With his shaky hand hitting the microphone, Robert C. Byrd, the 92-year-old senator from West Virginia, stared hard at the Massey Energy chief executive and said in a raspy voice, “Twenty-nine men are now dead, dead, dead, simply because they went to work that morning.”
At the Senate hearing May 20, coal company chief Don Blankenship repeatedly turned aside accusations, saying “I feel terrible about it,” but also blaming federal regulators for making the ventilation too complex at the Upper Big Branch mine where 29 miners were killed in an April 5 blast.
The pressure is hardly off Massey Energy after turning Richmond's Jefferson Hotel into an armed camp for its May 18 shareholders' meeting. While as many as 1,000 protestors chanted on Franklin Street, Blankenship beat back attempts by furious institutional investors to dump three board directors, including the company president, and force the company to turn itself around.
“In the case of Massey, the board hit almost all the bad governance triggers you could hit,” says Ricardo Duran, spokesman for the California State Teachers' Retirement System, which with eight other pension funds owns about $64 million in Massey stock. He says the company has reappointed directors who failed to receive a majority of votes, some of whom had conflicts of interest and were given excessive perks.
Another institutional shareholder, the Connecticut Retirement Plans and Trust Funds, had joined with eight public pension funds with assets of more than $500 billion trying to block the re-election of three Massey directors. “Massey's record of past safety violations compounded by the failure of the board to insist on corrective action reveal a history of contemptible conduct,” says Denise L. Nappier, the state treasurer of Connecticut.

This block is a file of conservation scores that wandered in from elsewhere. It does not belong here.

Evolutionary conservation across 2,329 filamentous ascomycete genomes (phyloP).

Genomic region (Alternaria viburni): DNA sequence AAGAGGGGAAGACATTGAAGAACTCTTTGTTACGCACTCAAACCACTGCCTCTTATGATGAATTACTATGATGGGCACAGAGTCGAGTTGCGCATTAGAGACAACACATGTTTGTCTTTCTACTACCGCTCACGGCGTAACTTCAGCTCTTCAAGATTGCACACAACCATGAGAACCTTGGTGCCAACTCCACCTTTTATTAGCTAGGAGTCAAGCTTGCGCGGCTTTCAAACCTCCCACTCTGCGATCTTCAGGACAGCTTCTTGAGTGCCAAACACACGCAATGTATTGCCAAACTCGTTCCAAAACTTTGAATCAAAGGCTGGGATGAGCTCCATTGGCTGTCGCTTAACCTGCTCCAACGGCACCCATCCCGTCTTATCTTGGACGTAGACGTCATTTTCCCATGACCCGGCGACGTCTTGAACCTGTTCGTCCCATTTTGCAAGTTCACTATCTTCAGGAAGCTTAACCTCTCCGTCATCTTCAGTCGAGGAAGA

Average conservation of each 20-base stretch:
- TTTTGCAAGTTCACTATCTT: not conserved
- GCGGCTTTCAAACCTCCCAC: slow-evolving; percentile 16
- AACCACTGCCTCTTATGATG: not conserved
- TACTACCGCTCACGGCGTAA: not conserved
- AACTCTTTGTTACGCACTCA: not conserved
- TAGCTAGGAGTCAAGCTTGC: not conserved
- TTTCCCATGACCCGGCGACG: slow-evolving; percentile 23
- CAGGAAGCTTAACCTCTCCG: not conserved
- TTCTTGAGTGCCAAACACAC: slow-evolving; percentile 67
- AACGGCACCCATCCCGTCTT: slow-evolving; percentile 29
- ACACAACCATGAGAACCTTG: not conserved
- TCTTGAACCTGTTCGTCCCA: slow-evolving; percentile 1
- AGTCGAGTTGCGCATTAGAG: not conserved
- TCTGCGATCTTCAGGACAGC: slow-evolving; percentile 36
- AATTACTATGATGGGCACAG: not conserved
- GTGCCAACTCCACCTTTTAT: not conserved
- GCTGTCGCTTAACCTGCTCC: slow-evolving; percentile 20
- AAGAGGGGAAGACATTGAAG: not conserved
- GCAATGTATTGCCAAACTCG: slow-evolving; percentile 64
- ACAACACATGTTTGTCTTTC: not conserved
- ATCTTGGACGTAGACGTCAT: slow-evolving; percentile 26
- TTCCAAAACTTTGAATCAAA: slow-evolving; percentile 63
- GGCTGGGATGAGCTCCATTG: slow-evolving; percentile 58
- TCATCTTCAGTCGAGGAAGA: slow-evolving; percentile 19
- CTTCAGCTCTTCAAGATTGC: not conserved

The three directors were under fire because they were on the board's safety and compliance committee that should have acted to resolve Massey's bad record, says Michael Garland of CTW Investment Group, which represents union investments. Another was on the compensation committee that recommends Blankenship's salary. Director Baxter F. Phillips Jr. is Massey's president and answers to Blankenship, helping him dominate the board, Garland says.
Even though Blankenship beat back the attack, he's under pressure to change his board, Garland says. He's already agreed to have all eight directors stand for election at the same time, allowing for a clean sweep and perhaps expanding the board.
Lead director Bobby Ray Inman, a former head of the super secret National Security Agency and a former top CIA official, reportedly is looking for new directors with more regulatory and Wall Street experience. Another globally prominent director, Lady Barbara Judge, head of Great Britain's atomic energy commission, resigned about the time of the April 5 accident.
Even with new directors, it appears that Blankenship would be secure in his job. One factor that could put him in jeopardy would be if he's indicted as part of an ongoing criminal probe of the accident. Congress, meanwhile, might close the loopholes that allow Massey to hold up and fight just about every regulatory challenge to its operations. But at least in the short term, there won't be big changes at Massey Energy.